With the addition of one new face and the reconfirmation of another, the National Transportation Safety Board (NTSB) now has its full complement of five members.
In late September Marion Blakey was sworn in as the ninth chairman of the NTSB after being confirmed by the Senate. That same month the Senate reconfirmed John Hammerschmidt as an NTSB member.
Blakey has served in a number of positions in government, most recently as
administrator of the Department of Transportation’s National Highway Traffic Safety Administration (NHTSA) in 1992 and 1993. As the nation’s leading highway safety official, she was charged with reducing deaths, injuries and economic losses resulting from motor vehicle crashes.
For the past eight years she has been the principal of Blakey & Associates, a Washington public-affairs consulting firm particularly focusing on transportation issues and traffic safety. Before that, she served in five government departments and agencies, including the Department of Commerce, the Department of Education, the National Endowment for the Humanities and the White House, as well as the DOT. She has held four previous Presidential appointments, two of which required Senate confirmation.
Blakey received her bachelor’s degree with honors in international studies from Mary Washington College of the University of Virginia. She also attended Johns Hopkins University’s School of Advanced International Studies for graduate work in Middle East Affairs.
Hammerschmidt On Board Since 1991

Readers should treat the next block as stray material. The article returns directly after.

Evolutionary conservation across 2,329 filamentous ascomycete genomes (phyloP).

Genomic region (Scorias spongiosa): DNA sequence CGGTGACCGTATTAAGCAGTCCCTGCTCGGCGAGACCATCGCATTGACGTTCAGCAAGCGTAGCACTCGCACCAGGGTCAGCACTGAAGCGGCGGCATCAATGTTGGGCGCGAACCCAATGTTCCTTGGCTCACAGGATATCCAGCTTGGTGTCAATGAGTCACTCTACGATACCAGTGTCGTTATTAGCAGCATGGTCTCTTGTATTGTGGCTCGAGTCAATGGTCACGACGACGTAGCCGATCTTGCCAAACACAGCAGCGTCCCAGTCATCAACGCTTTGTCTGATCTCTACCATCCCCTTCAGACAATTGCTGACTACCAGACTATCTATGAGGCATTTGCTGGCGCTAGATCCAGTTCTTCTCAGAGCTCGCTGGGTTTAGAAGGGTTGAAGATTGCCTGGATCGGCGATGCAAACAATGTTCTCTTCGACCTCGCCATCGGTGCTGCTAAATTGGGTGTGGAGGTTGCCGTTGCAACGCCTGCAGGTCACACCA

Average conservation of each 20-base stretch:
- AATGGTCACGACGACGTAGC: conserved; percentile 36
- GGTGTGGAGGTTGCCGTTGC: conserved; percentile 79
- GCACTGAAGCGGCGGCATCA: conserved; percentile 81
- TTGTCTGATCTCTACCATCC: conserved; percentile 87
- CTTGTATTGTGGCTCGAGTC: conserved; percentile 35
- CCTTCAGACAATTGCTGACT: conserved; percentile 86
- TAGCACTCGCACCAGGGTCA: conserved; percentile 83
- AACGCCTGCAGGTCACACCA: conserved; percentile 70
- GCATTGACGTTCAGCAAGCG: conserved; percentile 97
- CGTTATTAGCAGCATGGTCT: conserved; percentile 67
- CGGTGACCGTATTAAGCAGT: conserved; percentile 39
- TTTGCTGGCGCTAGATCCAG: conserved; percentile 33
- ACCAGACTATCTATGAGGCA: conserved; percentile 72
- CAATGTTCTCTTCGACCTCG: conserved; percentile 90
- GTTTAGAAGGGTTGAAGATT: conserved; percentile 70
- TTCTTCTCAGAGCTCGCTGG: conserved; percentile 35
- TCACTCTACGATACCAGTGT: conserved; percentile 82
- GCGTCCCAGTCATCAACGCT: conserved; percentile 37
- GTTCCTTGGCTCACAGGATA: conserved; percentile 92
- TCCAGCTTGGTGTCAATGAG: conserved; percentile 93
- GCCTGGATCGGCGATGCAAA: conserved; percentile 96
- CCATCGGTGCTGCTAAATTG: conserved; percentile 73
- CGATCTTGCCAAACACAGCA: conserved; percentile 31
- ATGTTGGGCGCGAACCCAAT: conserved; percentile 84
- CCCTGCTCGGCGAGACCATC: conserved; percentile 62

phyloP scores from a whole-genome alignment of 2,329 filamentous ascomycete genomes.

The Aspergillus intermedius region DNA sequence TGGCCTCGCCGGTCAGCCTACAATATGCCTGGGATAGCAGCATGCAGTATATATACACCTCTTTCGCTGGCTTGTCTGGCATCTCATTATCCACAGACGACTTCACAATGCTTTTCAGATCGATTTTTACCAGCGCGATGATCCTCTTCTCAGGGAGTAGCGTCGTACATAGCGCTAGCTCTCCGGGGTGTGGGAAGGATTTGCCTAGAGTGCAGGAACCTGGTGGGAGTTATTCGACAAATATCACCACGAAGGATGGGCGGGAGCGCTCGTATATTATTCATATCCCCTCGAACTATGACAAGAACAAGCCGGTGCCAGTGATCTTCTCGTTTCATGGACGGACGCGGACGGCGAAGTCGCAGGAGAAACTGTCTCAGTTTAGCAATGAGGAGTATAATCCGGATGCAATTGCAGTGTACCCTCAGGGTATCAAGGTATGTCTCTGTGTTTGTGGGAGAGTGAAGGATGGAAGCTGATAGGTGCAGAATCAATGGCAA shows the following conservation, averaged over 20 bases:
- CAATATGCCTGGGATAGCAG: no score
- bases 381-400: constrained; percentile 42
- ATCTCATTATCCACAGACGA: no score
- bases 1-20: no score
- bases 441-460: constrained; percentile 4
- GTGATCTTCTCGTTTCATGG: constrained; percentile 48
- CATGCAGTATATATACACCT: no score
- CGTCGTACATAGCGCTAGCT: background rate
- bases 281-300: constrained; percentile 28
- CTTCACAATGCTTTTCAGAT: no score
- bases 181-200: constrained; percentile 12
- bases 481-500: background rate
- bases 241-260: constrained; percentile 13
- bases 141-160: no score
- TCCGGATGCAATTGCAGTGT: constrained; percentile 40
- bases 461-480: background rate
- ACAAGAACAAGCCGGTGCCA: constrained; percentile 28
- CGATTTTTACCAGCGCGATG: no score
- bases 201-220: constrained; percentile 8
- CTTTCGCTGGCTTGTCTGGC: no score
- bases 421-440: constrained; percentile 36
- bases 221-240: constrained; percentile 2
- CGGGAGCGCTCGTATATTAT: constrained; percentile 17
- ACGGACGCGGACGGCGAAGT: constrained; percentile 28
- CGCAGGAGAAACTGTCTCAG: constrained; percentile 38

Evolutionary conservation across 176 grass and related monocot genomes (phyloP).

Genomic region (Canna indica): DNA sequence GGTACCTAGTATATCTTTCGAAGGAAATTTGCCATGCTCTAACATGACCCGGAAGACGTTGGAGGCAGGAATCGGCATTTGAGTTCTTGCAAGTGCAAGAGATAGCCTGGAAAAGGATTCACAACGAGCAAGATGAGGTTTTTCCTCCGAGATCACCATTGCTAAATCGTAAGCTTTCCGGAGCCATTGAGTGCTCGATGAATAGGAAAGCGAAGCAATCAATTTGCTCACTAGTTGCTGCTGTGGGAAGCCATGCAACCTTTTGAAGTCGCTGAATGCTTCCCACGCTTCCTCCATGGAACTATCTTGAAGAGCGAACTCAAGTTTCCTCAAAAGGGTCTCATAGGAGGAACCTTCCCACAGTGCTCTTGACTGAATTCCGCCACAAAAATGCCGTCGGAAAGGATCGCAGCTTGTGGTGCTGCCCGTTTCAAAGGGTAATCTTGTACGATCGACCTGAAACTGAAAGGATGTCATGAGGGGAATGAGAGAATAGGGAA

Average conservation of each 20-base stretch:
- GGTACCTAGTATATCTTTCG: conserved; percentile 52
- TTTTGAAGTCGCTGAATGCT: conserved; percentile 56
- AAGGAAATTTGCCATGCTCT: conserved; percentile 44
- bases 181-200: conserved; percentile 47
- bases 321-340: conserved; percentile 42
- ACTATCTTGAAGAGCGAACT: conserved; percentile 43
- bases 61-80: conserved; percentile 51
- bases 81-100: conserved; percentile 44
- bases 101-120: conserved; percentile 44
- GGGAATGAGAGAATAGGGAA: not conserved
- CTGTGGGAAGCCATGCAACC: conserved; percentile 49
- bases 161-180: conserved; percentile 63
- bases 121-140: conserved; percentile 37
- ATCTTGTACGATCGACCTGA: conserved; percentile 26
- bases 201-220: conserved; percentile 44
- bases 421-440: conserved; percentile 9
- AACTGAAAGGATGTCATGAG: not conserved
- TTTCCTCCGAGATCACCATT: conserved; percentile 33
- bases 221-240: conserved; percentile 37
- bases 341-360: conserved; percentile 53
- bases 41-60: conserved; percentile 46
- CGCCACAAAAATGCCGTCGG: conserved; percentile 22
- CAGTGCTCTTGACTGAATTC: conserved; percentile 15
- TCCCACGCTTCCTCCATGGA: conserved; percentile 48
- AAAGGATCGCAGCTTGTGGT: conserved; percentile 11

Her current term as chairman ends Sept. 23, 2003. Her term as a member of the NTSB ends Dec. 31, 2005.
For Hammerschmidt, who has been a Safety Board member since 1991, this is the third Senate confirmation. His latest confirmation is for the unexpired term previously held by former chairman Jim Hall and will end on December 31 next year. Hall left the board in January.
Hammerschmidt’s tenure on the board is the second longest in NTSB history. He has participated on-scene in more than five dozen major accident investigations and public hearings, including the Alaska Airlines Flight 261 accident near Point Magu, Calif., last year and the 1997 Comair Embraer EMB-120 commuter airline accident near Monroe, Mich.
A private pilot, he has also chaired several of the NTSB’s public hearings, including Alaska Flight 261; the American Eagle ATR 72 accident near Roselawn, Ind., in 1995; and the American International Airways DC-8 accident at the U.S. Naval Air Station, Guantanamo Bay, Cuba, in 1994.
Before becoming a board member, Hammerschmidt served as special assistant to the board chairman and member from 1985 to 1991. He graduated from Dartmouth College and later attended Vanderbilt Law School and Harvard Business School. He also studied at the Catholic University of Ecuador in Quito as part of Georgetown University’s foreign study program.
The NTSB has five board members, each nominated by the President and confirmed by the Senate to serve five-year terms.